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Title: Wetting of pulsed plasma fluoropolymers
Author: Milnes-Smith, Eleanor
ISNI:       0000 0004 8507 2889
Awarding Body: University of Oxford
Current Institution: University of Oxford
Date of Award: 2019
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The work presented in this thesis is an investigation of the surface properties of fluoropolymers synthesized via pulsed plasma polymerization. The focus is on perfluoroalkyl acrylate (PFAC-n, where n is the number of carbons in the perfluoroalkyl chain) polymers which are used in the manufacture of military protective clothing. The aim of the study is to understand how PFAC-n polymer surfaces interact with liquids, particularly chemical warfare agents (CWA's). The properties of some other fluoropolymers are also briefly investigated; the acrylate group in PFAC-6 is exchanged for an alkene (PFO) and a perfluoroalkyl (PFH) group. Additionally, a co-polymer of PFAC-6 and 2-hydroxyethyl methacrylate (HEMA) was synthesized which shows good potential for use in oil/water separation. The surfaces were characterized using 19F solid-state nuclear magnetic resonance (NMR) spectroscopy, X-ray photoelectron spectroscopy (XPS), atomic force microscopy (AFM) and contact angle goniometry. It is shown that plasma conditions resulted in degradation of PFO and PFH, whilst PFAC-n polymerizes with retention of functionality. PFAC-4 and -6 exist in the liquid state at room temperatures, whilst PFAC-8 and -10 are disordered polycrystalline solids. All show increased side-chain ordering at the surface compared to the bulk, with preferential segregation of CF3 at the surface. The two liquids have increased ordering compared to the solids at room temperature and are therefore lower in surface energy. The time- and temperature-dependence of contact angles of ethylene glycol (EG) and n-hexadecane (n-HD) is investigated, and these are shown to trigger surface reorganization of PFAC-n when the polymers are in the liquid state. The wetting behaviour of some CWA's and CWA simulants is also examined, and it was found that the CWA's display lower contact angles on PFAC-n than predicted by the wetting of conventional probe liquids, such as ethylene glycol and n-hexadecane, or by the wetting of CWA simulants.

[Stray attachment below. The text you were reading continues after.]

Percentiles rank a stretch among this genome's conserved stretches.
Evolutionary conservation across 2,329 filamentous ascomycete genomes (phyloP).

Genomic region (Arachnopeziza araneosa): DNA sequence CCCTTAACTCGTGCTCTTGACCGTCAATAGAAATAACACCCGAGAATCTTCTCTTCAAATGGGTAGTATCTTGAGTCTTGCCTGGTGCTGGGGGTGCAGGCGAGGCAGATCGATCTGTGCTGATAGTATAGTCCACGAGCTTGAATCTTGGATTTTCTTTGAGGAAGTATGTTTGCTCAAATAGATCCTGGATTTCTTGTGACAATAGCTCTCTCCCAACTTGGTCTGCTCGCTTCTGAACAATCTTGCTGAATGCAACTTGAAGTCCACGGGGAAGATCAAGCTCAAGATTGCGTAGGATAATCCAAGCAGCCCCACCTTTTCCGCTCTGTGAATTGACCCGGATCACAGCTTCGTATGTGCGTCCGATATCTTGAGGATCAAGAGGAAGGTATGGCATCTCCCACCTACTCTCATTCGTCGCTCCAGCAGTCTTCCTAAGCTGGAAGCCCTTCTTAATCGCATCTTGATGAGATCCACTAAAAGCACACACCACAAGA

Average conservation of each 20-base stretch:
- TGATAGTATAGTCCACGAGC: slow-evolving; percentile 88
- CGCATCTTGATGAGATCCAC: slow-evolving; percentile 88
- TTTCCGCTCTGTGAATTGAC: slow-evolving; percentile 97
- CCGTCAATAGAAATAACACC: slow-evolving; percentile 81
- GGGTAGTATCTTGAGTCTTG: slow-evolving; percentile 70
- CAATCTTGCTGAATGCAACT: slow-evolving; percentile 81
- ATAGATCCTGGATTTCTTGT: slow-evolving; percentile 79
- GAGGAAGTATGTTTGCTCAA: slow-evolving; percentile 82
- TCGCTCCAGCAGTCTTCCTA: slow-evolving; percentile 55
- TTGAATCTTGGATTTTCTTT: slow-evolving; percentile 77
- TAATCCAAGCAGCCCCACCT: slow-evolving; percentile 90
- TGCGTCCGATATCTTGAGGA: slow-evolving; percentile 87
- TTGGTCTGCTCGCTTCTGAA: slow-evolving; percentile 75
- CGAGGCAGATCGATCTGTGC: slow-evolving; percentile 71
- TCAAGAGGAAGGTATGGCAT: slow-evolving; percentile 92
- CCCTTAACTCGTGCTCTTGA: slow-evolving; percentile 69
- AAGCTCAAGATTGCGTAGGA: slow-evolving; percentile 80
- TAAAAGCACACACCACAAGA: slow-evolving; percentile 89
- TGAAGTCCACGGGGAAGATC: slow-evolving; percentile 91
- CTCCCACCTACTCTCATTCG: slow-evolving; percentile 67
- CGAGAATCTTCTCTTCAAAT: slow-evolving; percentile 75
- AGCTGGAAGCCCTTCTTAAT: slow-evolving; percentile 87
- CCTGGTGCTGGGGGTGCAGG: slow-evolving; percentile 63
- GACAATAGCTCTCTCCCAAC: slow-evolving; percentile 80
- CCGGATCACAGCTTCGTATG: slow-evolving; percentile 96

Supervisor: Perkin, Susan Sponsor: Defence Science and Technology Laboratory
Qualification Name: Thesis (Ph.D.) Qualification Level: Doctoral
EThOS ID:  DOI: Not available
Keywords: Physical Chemistry ; Surface Science ; Wetting ; Polymer Science ; Chemistry ; Materials Science